Detection Rating in Design FMEAs (DFMEA)

G

Geoff Lee

Detection Rating d-FMEA

I am implementing FMEA in design and development of appliances. I find Occurence ratings to be fairly self-explanatory. Also, Severity ratings seem to be described in understandable terms; degrees of performance degradation, operability, dissatisfaction of user, hazard etc. These enable a group to fairly readily reach consensus on ratings.

However, most Detection rating scales are less helpful. They tend to have a few distinctive descriptions at the extremes of the scale, for example 1="can be corrected prior to prototype", 10="None" etc. However, for the main part, they seem to have a sliding scale from, for example, 8="lowest effectiveness" to 2="highest effectiveness". Such sliding scales do not lead to ready consensus amongst an FMEA team. Nor, as a leader, can I provide effective guidance on where a particular method might lie on such a scale.

It seems to me that a Detection method should have several characteristics:
1 ability to detect whether the failure mode does occur
2 verify what causes it
3 determine its level of occurence (i.e. provide a degree of confidence in the Occurence rating)

So, I would hope that a set of Detection scale descriptions could be generated which might be framed in these, or similar, terms. For example, we might have:
1="Proven detection of failure mode from all causes, with accurate measure of occurence"
5="Detects failure mode in most cases, provides good guidance on occurence"
...

Does anyone know of any such Detection scales or have any comments on this issue?

Thanks,
Geoff

:eek:
 
C

chalapathi

Geoff Lee said:
I am implementing FMEA in design and development of appliances. I find Occurence ratings to be fairly self-explanatory. Also, Severity ratings seem to be described in understandable terms; degrees of performance degradation, operability, dissatisfaction of user, hazard etc. These enable a group to fairly readily reach consensus on ratings.

However, most Detection rating scales are less helpful. They tend to have a few distinctive descriptions at the extremes of the scale, for example 1="can be corrected prior to prototype", 10="None" etc. However, for the main part, they seem to have a sliding scale from, for example, 8="lowest effectiveness" to 2="highest effectiveness". Such sliding scales do not lead to ready consensus amongst an FMEA team. Nor, as a leader, can I provide effective guidance on where a particular method might lie on such a scale.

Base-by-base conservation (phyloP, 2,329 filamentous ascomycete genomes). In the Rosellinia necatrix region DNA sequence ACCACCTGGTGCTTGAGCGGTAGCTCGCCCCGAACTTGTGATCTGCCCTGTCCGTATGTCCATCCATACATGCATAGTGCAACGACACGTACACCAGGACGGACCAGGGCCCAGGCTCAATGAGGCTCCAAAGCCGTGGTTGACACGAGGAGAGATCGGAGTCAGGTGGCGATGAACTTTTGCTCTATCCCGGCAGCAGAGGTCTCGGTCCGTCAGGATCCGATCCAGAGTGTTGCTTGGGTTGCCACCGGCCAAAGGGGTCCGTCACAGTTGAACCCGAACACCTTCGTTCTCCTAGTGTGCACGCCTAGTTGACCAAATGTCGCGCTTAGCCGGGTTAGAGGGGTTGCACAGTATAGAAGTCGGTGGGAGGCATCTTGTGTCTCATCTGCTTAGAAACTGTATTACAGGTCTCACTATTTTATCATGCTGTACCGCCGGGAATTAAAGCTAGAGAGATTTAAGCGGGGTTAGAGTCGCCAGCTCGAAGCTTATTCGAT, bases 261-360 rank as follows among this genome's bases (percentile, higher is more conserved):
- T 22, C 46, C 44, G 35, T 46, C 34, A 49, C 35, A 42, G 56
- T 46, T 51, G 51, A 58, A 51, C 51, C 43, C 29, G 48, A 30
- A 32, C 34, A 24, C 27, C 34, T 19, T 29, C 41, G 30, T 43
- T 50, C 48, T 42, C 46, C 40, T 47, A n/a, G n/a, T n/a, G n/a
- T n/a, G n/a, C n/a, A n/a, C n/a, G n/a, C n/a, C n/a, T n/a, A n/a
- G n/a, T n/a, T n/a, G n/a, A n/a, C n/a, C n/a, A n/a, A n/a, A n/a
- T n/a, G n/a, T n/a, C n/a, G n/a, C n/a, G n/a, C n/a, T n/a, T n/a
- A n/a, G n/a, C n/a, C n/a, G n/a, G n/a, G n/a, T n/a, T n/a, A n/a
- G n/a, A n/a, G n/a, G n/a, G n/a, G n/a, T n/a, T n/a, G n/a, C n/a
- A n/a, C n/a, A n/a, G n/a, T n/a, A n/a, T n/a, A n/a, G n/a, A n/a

It seems to me that a Detection method should have several characteristics:
1 ability to detect whether the failure mode does occur
2 verify what causes it
3 determine its level of occurence (i.e. provide a degree of confidence in the Occurence rating)

So, I would hope that a set of Detection scale descriptions could be generated which might be framed in these, or similar, terms. For example, we might have:
1="Proven detection of failure mode from all causes, with accurate measure of occurence"
5="Detects failure mode in most cases, provides good guidance on occurence"
...

Does anyone know of any such Detection scales or have any comments on this issue?

Thanks,
Geoff

:eek:

Basically, all design validations and verifications come under detection methods. Detection method is one which will catch the error/mistake of the designer. The Detection rating (1-10) is about how effective the detection method with the current detection methods. For example, if the designer has selected a wrong material for a component. It is lead to reliablity failure in the long-run. How effective are the validation trial to detect this mistake. In the prototype stage you may be running for let us say 50 hours. It can catch some limited mistakes. May be this wrong selection of material may fail after 100 hours. There is a remote chance of detecting this mistake.

Detection rating will be less, if the effectiveness is very high and 10 if the mistake can not be detected in the validation stage.

This is my experience about the detection rating. You can develop guidelines based on this.
 
M

Michael Walmsley

The AIAG table for Detection is meant as a guideline only.

What you need to do is tailor the table to suit your processes.

See the attached as an example.
 

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